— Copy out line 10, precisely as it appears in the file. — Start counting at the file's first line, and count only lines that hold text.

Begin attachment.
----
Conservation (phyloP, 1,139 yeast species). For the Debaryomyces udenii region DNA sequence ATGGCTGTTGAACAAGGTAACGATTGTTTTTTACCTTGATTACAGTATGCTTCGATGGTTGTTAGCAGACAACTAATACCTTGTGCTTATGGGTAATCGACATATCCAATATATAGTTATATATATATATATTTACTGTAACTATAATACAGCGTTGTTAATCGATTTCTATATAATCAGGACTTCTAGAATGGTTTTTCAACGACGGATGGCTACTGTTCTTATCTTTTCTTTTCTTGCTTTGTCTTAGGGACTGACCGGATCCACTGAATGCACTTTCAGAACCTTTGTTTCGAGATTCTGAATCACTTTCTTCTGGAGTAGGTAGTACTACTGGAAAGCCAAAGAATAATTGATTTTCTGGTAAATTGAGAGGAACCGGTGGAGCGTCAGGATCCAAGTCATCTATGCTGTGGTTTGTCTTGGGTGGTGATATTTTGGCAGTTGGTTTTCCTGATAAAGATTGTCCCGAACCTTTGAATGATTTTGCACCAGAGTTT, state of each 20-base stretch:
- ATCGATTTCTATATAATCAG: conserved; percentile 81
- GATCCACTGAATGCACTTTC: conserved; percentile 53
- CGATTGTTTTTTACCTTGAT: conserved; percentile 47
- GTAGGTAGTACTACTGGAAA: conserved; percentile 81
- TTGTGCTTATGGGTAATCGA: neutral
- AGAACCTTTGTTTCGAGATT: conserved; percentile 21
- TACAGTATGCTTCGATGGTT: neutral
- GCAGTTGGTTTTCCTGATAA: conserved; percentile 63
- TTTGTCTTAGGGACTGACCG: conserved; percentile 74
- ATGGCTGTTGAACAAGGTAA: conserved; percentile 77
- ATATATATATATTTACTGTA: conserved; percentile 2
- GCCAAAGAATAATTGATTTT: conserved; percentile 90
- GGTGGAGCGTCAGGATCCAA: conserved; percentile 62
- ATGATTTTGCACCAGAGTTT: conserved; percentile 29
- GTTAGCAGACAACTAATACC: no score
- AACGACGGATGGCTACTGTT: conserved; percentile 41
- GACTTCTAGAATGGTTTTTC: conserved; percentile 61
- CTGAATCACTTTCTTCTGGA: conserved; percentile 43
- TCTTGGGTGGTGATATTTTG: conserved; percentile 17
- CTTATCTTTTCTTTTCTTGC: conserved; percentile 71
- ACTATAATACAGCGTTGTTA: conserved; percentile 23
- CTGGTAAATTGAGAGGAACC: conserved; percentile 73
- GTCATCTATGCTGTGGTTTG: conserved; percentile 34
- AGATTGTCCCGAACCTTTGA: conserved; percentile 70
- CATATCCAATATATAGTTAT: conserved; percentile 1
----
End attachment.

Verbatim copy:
- TTTGTCTTAGGGACTGACCG: conserved; percentile 74